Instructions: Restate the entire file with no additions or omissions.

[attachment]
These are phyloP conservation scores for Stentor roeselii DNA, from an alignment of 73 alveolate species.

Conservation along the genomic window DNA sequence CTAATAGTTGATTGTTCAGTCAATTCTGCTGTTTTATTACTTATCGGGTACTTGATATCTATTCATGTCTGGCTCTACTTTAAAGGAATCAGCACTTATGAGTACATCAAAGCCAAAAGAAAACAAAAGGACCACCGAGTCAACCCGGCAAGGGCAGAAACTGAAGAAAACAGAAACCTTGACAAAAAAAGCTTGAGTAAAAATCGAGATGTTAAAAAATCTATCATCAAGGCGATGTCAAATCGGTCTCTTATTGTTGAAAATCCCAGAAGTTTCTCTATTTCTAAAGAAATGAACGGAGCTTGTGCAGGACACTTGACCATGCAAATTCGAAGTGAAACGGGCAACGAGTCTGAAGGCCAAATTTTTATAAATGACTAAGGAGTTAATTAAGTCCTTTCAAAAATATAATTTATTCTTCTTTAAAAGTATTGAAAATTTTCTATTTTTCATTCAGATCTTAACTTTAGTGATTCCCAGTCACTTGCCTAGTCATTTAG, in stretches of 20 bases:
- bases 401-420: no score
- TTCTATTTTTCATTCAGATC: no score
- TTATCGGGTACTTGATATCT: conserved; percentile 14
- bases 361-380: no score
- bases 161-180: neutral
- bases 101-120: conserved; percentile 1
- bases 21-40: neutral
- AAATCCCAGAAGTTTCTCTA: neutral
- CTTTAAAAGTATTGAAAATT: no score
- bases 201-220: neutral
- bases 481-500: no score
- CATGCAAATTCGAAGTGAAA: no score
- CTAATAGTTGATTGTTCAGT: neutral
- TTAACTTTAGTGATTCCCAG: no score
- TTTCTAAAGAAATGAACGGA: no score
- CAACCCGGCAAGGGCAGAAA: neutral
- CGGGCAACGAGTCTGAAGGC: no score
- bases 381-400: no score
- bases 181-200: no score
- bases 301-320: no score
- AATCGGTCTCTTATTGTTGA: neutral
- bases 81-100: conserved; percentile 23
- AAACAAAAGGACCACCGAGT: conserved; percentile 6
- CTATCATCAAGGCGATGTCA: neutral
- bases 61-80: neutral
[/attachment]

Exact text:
These are phyloP conservation scores for Stentor roeselii DNA, from an alignment of 73 alveolate species.

Conservation along the genomic window DNA sequence CTAATAGTTGATTGTTCAGTCAATTCTGCTGTTTTATTACTTATCGGGTACTTGATATCTATTCATGTCTGGCTCTACTTTAAAGGAATCAGCACTTATGAGTACATCAAAGCCAAAAGAAAACAAAAGGACCACCGAGTCAACCCGGCAAGGGCAGAAACTGAAGAAAACAGAAACCTTGACAAAAAAAGCTTGAGTAAAAATCGAGATGTTAAAAAATCTATCATCAAGGCGATGTCAAATCGGTCTCTTATTGTTGAAAATCCCAGAAGTTTCTCTATTTCTAAAGAAATGAACGGAGCTTGTGCAGGACACTTGACCATGCAAATTCGAAGTGAAACGGGCAACGAGTCTGAAGGCCAAATTTTTATAAATGACTAAGGAGTTAATTAAGTCCTTTCAAAAATATAATTTATTCTTCTTTAAAAGTATTGAAAATTTTCTATTTTTCATTCAGATCTTAACTTTAGTGATTCCCAGTCACTTGCCTAGTCATTTAG, in stretches of 20 bases:
- bases 401-420: no score
- TTCTATTTTTCATTCAGATC: no score
- TTATCGGGTACTTGATATCT: conserved; percentile 14
- bases 361-380: no score
- bases 161-180: neutral
- bases 101-120: conserved; percentile 1
- bases 21-40: neutral
- AAATCCCAGAAGTTTCTCTA: neutral
- CTTTAAAAGTATTGAAAATT: no score
- bases 201-220: neutral
- bases 481-500: no score
- CATGCAAATTCGAAGTGAAA: no score
- CTAATAGTTGATTGTTCAGT: neutral
- TTAACTTTAGTGATTCCCAG: no score
- TTTCTAAAGAAATGAACGGA: no score
- CAACCCGGCAAGGGCAGAAA: neutral
- CGGGCAACGAGTCTGAAGGC: no score
- bases 381-400: no score
- bases 181-200: no score
- bases 301-320: no score
- AATCGGTCTCTTATTGTTGA: neutral
- bases 81-100: conserved; percentile 23
- AAACAAAAGGACCACCGAGT: conserved; percentile 6
- CTATCATCAAGGCGATGTCA: neutral
- bases 61-80: neutral